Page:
The Stranger in the Woods takes you deep into psychological territory, and so does Since We Fell, Dennis Lehane’s new novel. Lehane has already proven himself adept at suspense (Live by Night, Mystic River, Gone, Baby, Gone, Shutter Island) and pitch-perfect dialogue (as a writer for HBO’s The Wire.) In Since We Fell, Lehane tries his hand at a female protagonist on the edge. Rachel Childs, once a star journalist, has trouble leaving the house due to debilitating anxiety. A new love interest revives her confidence and her ability to function in the world, but is he all he seems? Things get twisted fast in this psychological thriller. Gillian Flynn (Gone Girl) is crazy about it. She writes, “Lehane has written two books — one, an insightful examination of the search for identity and belonging, and two, a thriller that constantly leaves you guessing — and then smashed them together into one terrific read. Lehane is the master of complex human characters thrust into suspenseful, page-turning situations. I’ll read anything he writes.”
The deep dive into anxiety and suspense in Since We Fell isn’t for everyone. Those who prefer a satisfying swim in the waters of historical fiction might instead consider these two novels: The Women in the Castle, by Jessica Shattuck, and The Essex Serpent, by Sarah Perry. The Women in the Castle features a World War II setting, ethical dilemmas, and relationships: think The Nightingale. This is high-quality historical fiction aimed at a female audience, well conceived and executed. The Essex Serpent reaches further into the past — late 19th century England — and further into the realm of mystery. A young widow leaves London for coastal Essex, unsure of what the next chapter of her life may hold. Right away, it’s the last thing she (or you, reader!) might have expected: a sea serpent famous in local lore may have re-emerged in the waters of Essex. Our heroine has a scientific worldview and must investigate — conveniently, with the help of a hot local vicar. The Essex Serpent was a bestseller in the UK and well-reviewed by proper publications as well.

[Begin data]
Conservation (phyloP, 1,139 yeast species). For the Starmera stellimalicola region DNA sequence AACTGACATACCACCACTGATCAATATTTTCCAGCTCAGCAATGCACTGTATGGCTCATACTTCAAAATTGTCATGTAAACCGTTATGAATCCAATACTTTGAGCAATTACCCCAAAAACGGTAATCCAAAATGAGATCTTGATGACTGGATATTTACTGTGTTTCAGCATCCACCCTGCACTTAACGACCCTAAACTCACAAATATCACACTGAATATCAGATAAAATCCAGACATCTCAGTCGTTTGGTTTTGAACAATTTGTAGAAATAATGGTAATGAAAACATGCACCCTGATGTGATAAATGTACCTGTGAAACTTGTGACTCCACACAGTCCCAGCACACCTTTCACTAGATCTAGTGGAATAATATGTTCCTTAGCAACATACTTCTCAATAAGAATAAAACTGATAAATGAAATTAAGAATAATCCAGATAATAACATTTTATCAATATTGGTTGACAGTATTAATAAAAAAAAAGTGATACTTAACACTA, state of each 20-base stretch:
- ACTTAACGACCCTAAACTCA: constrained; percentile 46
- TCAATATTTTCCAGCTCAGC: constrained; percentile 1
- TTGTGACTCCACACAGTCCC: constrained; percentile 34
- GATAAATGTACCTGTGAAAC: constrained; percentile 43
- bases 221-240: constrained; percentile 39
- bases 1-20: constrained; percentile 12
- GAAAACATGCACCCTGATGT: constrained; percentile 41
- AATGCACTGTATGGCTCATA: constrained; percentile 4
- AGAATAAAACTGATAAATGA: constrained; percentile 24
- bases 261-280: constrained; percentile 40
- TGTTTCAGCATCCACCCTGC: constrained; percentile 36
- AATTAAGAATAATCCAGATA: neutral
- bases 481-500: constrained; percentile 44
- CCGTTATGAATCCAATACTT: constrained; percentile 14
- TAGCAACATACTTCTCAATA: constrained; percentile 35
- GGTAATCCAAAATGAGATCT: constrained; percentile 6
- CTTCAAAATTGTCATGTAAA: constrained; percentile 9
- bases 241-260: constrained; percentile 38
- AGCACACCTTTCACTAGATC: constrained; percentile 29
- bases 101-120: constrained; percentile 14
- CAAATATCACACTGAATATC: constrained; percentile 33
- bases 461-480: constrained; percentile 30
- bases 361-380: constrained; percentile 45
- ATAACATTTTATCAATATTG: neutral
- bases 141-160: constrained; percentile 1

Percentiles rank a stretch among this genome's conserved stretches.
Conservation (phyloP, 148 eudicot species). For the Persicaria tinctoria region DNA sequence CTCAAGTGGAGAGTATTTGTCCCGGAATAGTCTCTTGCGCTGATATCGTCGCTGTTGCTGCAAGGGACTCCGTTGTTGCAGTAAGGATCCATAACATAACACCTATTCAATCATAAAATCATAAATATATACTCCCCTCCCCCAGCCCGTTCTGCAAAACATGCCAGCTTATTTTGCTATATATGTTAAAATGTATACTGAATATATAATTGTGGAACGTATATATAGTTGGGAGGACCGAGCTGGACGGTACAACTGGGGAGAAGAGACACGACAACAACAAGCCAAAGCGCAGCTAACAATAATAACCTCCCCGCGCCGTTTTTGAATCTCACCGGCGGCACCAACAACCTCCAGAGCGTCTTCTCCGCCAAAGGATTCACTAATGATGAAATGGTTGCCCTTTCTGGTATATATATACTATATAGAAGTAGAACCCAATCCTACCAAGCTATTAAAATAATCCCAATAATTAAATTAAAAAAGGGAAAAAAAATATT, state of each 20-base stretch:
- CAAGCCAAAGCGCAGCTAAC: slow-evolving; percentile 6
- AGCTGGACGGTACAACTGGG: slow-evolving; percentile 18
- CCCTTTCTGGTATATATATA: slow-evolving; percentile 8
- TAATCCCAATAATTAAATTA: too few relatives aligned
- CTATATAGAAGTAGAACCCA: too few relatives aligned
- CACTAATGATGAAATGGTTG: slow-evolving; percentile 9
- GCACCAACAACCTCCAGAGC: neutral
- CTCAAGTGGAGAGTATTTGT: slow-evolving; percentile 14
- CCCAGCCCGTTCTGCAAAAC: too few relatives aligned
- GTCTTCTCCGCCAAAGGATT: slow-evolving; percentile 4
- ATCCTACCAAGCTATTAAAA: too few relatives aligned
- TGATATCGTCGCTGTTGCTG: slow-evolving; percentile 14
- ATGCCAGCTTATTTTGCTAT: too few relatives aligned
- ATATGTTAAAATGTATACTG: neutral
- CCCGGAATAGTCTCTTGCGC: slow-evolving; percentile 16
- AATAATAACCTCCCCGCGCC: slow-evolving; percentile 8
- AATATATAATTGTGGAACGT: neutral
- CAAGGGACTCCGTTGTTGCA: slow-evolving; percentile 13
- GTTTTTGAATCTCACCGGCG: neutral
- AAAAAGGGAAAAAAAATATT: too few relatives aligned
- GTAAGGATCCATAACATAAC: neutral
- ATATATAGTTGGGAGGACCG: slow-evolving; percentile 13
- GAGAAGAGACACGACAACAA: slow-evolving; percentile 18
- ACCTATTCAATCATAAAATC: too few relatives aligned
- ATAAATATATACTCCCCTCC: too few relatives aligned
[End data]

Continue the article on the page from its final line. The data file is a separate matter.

If you’re more interested in history than historical fiction, plunge into The Radium Girls: The Dark Story of America’s Shining Women, by Kate Moore. World War I convulses Europe and America, and young women in factories stateside use delicate paintbrushes to finish the dials of watches with glowing, radium-enriched paint. No one yet knows that the “beautiful radium” of Marie Curie will cause spectacularly gruesome and painful deaths for the young women who keep a fine point on their paintbrushes — with their mouths. Corporations try to buy the silence of those affected, but some young women will not be quiet on the way to the grave. Author Kate Moore first learned of their stories when directing a play in London in the spring of 2015 … “I soon discovered that no book existed that put the radium girls center stage and told the story from their perspective. The individual women who had fought and died for justice had been eclipsed by their historic achievements; they were now known only by the anonymous moniker of ‘the Radium Girls.’ Their unique experiences — their losses and their loves; their triumphs and their terrors — had been forgotten, if ever charted in the first place. I became determined to correct that omission.”
I’ve only just begun reading this book, but already I’m moved and deeply grateful for Kate Moore’s smart, empathetic, engaging account.
That being said — I may have saved the best for last. It’s a radical little think piece that makes you laugh out loud and shocks you with its language and, in the end, inspires you with its wisdom — The Subtle Art of Not Giving A F*ck: A Counterintuitive Approach to Living a Good Life, by Mark Manson. Manson is a rock-star millennial blogger, and this book is clearly intended for his peers. But I’m here to tell you: this book has a bold message for the rest of us too. At heart, Manson’s book is about making choices that reflect and express our priorities and accepting that life will inevitably hold pain and suffering. This book won’t be for everyone, but if you’re feeling scattered and overwhelmed, I promise it will get your attention fast — hold it — and help you figure out what matters most to you.
(SB Note: For a more in depth review of this book, see Jennifer’s review HERE.)
It’s all about choices, friends. Suit up! Find your deep dive — and enjoy.
For additional reading recommendations and miscellaneous musings by Jennifer Puryear, please check in at BaconOnTheBookshelf.com.